|The first excerpt represents the past or something you must release, and is drawn from The Brother of Daphne by Dornford Yates:
"Perhaps. Still, a little folly- "
"Is a dangerous thing. And, now, when do you open?"
"To-morrow week. And, owing to the iniquitous provisions of the
new Shops Act, foisted by a reckless Government upon a- "
"You can cut that bit."
"Thank you. We close the same night."
"Positively for one performance only?"
"Exactly. And that's why I shall only just be able to get you a
"You needn't trouble."
"What! Don't you want to come?"
The Brother of Daphne
|The second excerpt represents the present or the deciding factor of the moment, and is drawn from A Second Home by Honore de Balzac:
sanctimonious mien clothes them in a livery of hypocrisy which rogues
can affect to perfection.
And besides, bigots constitute a sort of republic; they all know each
other; the servants they recommend and hand on from one to another are
a race apart, and preserved by them, as horse-breeders will admit no
animal into their stables that has not a pedigree. The more the
impious--as they are thought--come to understand a household of
bigots, the more they perceive that everything is stamped with an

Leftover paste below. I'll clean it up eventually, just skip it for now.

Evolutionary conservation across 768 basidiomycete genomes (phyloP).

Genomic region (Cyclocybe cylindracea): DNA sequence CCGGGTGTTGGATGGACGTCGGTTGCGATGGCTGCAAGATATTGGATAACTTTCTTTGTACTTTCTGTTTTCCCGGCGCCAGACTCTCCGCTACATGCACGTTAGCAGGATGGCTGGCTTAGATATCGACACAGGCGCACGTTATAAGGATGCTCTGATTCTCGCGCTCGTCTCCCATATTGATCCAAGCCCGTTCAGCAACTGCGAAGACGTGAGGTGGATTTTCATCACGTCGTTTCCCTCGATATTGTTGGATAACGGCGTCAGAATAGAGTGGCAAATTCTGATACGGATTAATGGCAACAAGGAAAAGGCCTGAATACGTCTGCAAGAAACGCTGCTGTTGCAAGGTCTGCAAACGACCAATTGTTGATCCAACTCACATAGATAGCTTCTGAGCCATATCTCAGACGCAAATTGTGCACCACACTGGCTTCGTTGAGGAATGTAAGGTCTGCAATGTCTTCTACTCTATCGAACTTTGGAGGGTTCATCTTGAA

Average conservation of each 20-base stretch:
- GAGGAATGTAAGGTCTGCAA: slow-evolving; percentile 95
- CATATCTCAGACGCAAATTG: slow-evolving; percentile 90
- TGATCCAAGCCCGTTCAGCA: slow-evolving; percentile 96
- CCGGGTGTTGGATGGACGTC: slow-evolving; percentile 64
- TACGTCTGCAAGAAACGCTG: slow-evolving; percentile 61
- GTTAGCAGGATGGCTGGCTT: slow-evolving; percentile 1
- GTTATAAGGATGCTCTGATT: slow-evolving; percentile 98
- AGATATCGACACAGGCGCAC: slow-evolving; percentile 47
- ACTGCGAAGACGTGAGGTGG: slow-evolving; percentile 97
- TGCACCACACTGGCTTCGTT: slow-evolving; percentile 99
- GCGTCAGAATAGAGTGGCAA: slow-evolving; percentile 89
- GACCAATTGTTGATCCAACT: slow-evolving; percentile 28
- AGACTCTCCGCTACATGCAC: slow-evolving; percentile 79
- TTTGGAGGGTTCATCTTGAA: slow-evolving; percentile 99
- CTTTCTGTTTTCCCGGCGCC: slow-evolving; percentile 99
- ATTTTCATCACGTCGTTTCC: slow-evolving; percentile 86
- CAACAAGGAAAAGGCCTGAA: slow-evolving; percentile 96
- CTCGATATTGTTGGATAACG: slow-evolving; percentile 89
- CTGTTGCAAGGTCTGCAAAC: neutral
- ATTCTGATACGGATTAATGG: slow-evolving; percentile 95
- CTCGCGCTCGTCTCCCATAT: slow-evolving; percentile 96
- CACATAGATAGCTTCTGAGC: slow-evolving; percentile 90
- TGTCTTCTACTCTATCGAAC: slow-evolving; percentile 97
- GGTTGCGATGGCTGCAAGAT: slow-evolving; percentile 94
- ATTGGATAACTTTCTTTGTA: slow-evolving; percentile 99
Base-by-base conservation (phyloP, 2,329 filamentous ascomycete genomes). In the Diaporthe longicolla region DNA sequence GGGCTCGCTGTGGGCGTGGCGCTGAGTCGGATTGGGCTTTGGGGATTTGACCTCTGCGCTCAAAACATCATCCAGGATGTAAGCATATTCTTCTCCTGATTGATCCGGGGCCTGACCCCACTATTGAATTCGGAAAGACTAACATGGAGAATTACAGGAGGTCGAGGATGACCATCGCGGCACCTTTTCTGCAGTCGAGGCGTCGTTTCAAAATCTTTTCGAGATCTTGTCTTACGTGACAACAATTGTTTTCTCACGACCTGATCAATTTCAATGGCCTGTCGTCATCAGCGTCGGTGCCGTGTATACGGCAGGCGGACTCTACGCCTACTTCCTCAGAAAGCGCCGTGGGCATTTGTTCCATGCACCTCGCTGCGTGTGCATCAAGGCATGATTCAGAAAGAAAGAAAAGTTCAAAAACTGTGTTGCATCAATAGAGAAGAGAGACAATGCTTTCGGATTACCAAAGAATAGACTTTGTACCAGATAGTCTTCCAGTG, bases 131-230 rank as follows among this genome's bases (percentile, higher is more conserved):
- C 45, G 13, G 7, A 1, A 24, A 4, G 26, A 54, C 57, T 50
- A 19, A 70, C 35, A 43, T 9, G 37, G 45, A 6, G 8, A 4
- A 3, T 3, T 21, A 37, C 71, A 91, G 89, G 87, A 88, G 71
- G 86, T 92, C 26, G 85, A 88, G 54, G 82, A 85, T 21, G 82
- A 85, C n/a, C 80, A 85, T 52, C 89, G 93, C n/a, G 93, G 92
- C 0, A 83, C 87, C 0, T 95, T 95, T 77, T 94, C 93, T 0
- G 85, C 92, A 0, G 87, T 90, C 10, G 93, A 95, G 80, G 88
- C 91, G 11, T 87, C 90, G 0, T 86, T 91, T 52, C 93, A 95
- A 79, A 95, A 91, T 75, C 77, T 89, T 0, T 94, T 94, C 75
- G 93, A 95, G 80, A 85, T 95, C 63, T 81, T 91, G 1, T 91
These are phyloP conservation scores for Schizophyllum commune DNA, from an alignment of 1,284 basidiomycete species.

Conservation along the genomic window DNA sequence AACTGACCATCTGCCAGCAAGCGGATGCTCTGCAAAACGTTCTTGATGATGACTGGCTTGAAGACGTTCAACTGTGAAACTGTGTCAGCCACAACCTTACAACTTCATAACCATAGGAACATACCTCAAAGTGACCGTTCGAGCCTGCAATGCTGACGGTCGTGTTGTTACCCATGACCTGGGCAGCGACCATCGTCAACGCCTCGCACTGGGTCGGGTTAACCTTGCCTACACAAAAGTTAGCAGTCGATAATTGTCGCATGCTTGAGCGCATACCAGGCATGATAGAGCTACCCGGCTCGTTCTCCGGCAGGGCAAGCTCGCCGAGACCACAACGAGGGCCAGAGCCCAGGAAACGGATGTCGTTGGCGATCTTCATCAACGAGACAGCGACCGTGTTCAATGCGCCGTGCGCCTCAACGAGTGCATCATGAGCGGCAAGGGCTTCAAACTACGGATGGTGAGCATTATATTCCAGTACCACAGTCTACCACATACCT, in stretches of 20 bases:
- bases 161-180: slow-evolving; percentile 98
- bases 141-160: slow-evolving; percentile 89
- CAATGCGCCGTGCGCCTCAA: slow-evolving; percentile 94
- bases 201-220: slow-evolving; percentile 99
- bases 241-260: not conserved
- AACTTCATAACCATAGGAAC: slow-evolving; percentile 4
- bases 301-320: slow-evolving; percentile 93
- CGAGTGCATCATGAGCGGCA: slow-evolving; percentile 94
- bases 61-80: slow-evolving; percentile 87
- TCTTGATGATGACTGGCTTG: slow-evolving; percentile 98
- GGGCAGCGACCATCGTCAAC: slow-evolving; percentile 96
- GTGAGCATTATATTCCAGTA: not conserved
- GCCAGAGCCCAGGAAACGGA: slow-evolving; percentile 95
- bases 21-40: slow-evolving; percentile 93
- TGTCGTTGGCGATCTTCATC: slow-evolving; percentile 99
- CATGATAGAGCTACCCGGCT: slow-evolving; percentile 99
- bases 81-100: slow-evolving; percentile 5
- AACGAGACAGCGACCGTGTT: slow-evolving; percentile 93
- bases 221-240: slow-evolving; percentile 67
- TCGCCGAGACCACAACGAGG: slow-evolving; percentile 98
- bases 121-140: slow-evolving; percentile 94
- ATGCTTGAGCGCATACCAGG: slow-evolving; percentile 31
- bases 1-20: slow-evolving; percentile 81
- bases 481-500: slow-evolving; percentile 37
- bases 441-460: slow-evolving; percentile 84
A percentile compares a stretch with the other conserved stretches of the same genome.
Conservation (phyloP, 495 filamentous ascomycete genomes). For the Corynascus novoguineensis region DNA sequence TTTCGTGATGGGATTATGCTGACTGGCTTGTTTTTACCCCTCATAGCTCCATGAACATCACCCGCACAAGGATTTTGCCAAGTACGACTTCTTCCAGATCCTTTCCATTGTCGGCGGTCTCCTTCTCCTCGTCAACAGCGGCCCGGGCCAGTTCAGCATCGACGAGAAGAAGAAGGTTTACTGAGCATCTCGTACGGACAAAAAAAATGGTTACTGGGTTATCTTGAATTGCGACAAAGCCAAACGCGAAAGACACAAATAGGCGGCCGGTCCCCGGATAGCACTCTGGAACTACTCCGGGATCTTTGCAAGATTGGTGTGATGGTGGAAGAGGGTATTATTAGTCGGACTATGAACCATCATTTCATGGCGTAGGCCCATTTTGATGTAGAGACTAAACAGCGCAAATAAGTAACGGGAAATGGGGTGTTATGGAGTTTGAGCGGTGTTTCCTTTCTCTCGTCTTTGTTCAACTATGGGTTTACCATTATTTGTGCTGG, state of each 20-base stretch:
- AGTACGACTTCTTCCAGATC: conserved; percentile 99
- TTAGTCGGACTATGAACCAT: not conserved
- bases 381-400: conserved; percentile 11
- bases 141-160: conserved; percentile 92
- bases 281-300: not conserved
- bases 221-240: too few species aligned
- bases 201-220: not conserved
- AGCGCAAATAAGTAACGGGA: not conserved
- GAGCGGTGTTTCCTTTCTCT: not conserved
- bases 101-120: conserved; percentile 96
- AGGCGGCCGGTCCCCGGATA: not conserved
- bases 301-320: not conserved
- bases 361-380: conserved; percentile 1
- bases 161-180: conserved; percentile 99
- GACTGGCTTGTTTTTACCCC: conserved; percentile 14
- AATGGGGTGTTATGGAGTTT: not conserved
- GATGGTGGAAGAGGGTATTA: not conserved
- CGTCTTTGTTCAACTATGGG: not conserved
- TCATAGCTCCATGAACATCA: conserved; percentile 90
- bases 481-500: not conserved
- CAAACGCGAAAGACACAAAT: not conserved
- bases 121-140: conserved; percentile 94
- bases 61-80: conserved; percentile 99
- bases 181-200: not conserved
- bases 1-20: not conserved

indescribable squalor; they find there, at the same time, an
appearance of avarice and mystery, as in a miser's home, and the dank
scent of cold incense which gives a chill to the stale atmosphere of a
|The third excerpt represents the future or something you must embrace, and is drawn from Lady Baltimore by Owen Wister:
of Cornerly, "whom we do not know," as I was carefully informed by more
than one member of the St. Michael family. The girl had disturbed a number
of mothers whose sons were prone to slip out of the strict hereditary
fold in directions where beauty or champagne was to be found; and the
Cornerlys dined late, and had champagne. Miss Hortense had "splurged it"
a good deal here, and the measure of her success with the male youth was
the measure of her condemnation by their female elders.
Such were the facts which I gathered from women and from the few men whom
I saw in Kings Port. This town seemed to me almost as empty of men as if
the Pied Piper had passed through here and lured them magically away to
some distant country. It was on the happy day that saw Miss Eliza La Heu